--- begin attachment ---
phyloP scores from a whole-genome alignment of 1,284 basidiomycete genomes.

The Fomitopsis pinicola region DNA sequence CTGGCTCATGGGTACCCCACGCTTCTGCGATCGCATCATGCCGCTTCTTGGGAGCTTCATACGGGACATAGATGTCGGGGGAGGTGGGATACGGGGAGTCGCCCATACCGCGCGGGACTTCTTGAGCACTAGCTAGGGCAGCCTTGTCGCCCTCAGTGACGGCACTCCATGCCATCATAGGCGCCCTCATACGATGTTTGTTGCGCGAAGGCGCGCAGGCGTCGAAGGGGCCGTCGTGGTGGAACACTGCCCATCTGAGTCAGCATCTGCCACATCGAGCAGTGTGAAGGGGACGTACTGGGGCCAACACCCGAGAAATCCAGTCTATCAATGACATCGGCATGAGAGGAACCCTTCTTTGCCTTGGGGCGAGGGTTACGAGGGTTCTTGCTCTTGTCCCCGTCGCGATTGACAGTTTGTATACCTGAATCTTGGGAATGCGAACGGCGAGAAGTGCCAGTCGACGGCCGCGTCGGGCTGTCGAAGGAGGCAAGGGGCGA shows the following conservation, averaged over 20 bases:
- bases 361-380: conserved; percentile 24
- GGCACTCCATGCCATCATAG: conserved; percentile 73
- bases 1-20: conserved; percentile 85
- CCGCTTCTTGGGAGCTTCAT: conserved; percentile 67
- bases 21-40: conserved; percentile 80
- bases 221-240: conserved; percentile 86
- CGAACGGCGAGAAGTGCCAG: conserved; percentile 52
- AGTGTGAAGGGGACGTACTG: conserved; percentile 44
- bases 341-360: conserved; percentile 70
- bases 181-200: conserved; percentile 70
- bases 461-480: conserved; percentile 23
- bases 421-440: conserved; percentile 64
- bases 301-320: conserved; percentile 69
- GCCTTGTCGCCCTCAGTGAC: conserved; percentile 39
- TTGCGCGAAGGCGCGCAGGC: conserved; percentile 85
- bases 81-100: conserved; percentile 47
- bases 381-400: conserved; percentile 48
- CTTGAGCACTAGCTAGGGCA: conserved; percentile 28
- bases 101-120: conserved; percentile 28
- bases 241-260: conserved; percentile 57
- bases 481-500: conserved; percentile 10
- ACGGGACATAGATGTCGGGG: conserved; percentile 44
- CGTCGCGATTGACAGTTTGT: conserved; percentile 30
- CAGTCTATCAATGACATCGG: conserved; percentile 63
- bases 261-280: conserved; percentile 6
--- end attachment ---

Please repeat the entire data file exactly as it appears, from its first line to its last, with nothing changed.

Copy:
phyloP scores from a whole-genome alignment of 1,284 basidiomycete genomes.

The Fomitopsis pinicola region DNA sequence CTGGCTCATGGGTACCCCACGCTTCTGCGATCGCATCATGCCGCTTCTTGGGAGCTTCATACGGGACATAGATGTCGGGGGAGGTGGGATACGGGGAGTCGCCCATACCGCGCGGGACTTCTTGAGCACTAGCTAGGGCAGCCTTGTCGCCCTCAGTGACGGCACTCCATGCCATCATAGGCGCCCTCATACGATGTTTGTTGCGCGAAGGCGCGCAGGCGTCGAAGGGGCCGTCGTGGTGGAACACTGCCCATCTGAGTCAGCATCTGCCACATCGAGCAGTGTGAAGGGGACGTACTGGGGCCAACACCCGAGAAATCCAGTCTATCAATGACATCGGCATGAGAGGAACCCTTCTTTGCCTTGGGGCGAGGGTTACGAGGGTTCTTGCTCTTGTCCCCGTCGCGATTGACAGTTTGTATACCTGAATCTTGGGAATGCGAACGGCGAGAAGTGCCAGTCGACGGCCGCGTCGGGCTGTCGAAGGAGGCAAGGGGCGA shows the following conservation, averaged over 20 bases:
- bases 361-380: conserved; percentile 24
- GGCACTCCATGCCATCATAG: conserved; percentile 73
- bases 1-20: conserved; percentile 85
- CCGCTTCTTGGGAGCTTCAT: conserved; percentile 67
- bases 21-40: conserved; percentile 80
- bases 221-240: conserved; percentile 86
- CGAACGGCGAGAAGTGCCAG: conserved; percentile 52
- AGTGTGAAGGGGACGTACTG: conserved; percentile 44
- bases 341-360: conserved; percentile 70
- bases 181-200: conserved; percentile 70
- bases 461-480: conserved; percentile 23
- bases 421-440: conserved; percentile 64
- bases 301-320: conserved; percentile 69
- GCCTTGTCGCCCTCAGTGAC: conserved; percentile 39
- TTGCGCGAAGGCGCGCAGGC: conserved; percentile 85
- bases 81-100: conserved; percentile 47
- bases 381-400: conserved; percentile 48
- CTTGAGCACTAGCTAGGGCA: conserved; percentile 28
- bases 101-120: conserved; percentile 28
- bases 241-260: conserved; percentile 57
- bases 481-500: conserved; percentile 10
- ACGGGACATAGATGTCGGGG: conserved; percentile 44
- CGTCGCGATTGACAGTTTGT: conserved; percentile 30
- CAGTCTATCAATGACATCGG: conserved; percentile 63
- bases 261-280: conserved; percentile 6